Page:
Lysophosphatidic acid induces prostate cancer PC3 cell migration via activation of LPA(1), p42 and p38alpha
Prostate cancer cell migration is an essential event both in the progression of prostate cancer and in the steps leading to metastasis. We report here that lysophosphatidic acid (LPA), a potent bioactive phospholipid, induces prostate cancer PC3 cell migration via the activation of the LPA(1) receptor, which is linked to a PTX-sensitive activation mechanism of the mitogen-activated protein kinases (MAPK). Our results demonstrate that parallel activation of ERK1/2 and p38, but not JNK, is responsible for LPA-stimulated PC3 cell migration. Furthermore, using small interfering RNA (siRNA) technology, and overexpressing dominant-negative mutants of p38 MAPK isotypes of alpha, beta, gamma and delta, we have identified that the activation of ERK2 (p42) and p38alpha, but not of ERK1 and the other isoforms of p38 MAPK, is required for LPA-induced migration. Our study provides the first evidence for a functional role of p42 and p38alpha in LPA-induced mammalian cell migration, and also demonstrates, for the first time, that the receptor LPA(1) mediates prostate cancer cell migration. The results of the present study suggest that LPA, the receptor LPA(1), ERK2 and p38alpha are important regulators for prostate cancer cell invasion and thus could play a significant role in the development of metastasis.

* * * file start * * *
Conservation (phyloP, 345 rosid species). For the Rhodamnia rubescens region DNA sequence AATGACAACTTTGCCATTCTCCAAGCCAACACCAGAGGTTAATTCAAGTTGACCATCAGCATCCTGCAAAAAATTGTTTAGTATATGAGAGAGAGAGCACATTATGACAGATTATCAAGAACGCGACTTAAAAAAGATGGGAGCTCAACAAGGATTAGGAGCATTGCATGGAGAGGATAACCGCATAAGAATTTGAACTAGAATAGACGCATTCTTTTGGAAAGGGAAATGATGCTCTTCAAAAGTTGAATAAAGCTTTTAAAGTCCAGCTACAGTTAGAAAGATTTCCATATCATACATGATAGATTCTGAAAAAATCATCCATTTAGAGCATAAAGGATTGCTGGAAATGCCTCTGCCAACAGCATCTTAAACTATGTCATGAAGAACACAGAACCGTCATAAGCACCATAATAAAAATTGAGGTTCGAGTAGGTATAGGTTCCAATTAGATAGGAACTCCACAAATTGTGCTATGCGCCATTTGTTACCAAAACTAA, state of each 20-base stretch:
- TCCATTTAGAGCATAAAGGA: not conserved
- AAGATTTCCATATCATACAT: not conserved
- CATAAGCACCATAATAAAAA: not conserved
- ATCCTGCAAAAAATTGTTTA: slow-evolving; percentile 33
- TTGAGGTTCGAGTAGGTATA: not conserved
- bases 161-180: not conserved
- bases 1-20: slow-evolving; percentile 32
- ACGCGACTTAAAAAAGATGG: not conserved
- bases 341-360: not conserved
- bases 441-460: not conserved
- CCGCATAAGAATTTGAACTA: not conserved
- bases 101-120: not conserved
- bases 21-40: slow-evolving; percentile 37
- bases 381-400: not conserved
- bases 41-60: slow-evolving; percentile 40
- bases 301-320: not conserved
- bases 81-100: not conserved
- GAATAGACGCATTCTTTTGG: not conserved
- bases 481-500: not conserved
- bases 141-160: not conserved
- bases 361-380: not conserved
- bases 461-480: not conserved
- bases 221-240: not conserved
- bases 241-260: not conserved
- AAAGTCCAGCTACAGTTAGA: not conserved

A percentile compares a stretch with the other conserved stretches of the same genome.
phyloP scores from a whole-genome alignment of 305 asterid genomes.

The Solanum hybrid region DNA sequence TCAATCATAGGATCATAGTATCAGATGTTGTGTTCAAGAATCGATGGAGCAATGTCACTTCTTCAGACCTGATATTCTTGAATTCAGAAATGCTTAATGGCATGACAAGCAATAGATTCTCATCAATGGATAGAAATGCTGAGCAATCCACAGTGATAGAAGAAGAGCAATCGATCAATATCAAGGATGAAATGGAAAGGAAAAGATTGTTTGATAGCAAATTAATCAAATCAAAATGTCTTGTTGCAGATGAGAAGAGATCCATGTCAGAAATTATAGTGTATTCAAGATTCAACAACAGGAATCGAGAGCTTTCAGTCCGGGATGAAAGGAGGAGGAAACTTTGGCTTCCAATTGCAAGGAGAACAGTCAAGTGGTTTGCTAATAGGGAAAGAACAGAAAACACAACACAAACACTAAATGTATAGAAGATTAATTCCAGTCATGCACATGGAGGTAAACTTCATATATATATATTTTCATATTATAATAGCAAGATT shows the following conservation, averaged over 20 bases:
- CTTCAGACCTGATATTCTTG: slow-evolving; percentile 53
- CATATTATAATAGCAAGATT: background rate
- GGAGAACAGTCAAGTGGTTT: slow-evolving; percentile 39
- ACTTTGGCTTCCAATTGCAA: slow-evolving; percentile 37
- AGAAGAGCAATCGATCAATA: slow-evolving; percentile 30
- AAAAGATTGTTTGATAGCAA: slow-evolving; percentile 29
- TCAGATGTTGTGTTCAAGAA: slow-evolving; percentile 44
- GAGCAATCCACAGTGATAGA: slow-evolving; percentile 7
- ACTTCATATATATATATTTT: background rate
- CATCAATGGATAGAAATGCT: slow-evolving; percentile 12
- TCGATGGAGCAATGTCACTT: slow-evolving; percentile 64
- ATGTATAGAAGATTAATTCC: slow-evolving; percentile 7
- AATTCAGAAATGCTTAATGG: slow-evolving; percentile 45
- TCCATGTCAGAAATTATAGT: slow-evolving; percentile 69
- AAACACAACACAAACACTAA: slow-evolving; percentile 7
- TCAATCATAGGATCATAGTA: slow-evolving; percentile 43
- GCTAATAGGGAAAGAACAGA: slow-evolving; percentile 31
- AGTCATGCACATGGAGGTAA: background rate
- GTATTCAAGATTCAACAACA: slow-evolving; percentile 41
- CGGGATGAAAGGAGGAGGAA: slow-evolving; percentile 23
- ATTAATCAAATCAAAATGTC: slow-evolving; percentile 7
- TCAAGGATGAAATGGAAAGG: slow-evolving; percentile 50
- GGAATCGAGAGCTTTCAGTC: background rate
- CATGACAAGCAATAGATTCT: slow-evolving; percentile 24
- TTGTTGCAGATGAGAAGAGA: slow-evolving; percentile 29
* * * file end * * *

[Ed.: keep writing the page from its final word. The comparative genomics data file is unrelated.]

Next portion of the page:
F Hao, M Tan, Xuemin Xu, J Han, DD Miller, G Tigyi, and Mei-Zhen Cui. "Lysophosphatidic acid induces prostate cancer PC3 cell migration via activation of LPA(1), p42 and p38alpha" Biochimica et biophysica acta 1771.7 (2007): 883-892.
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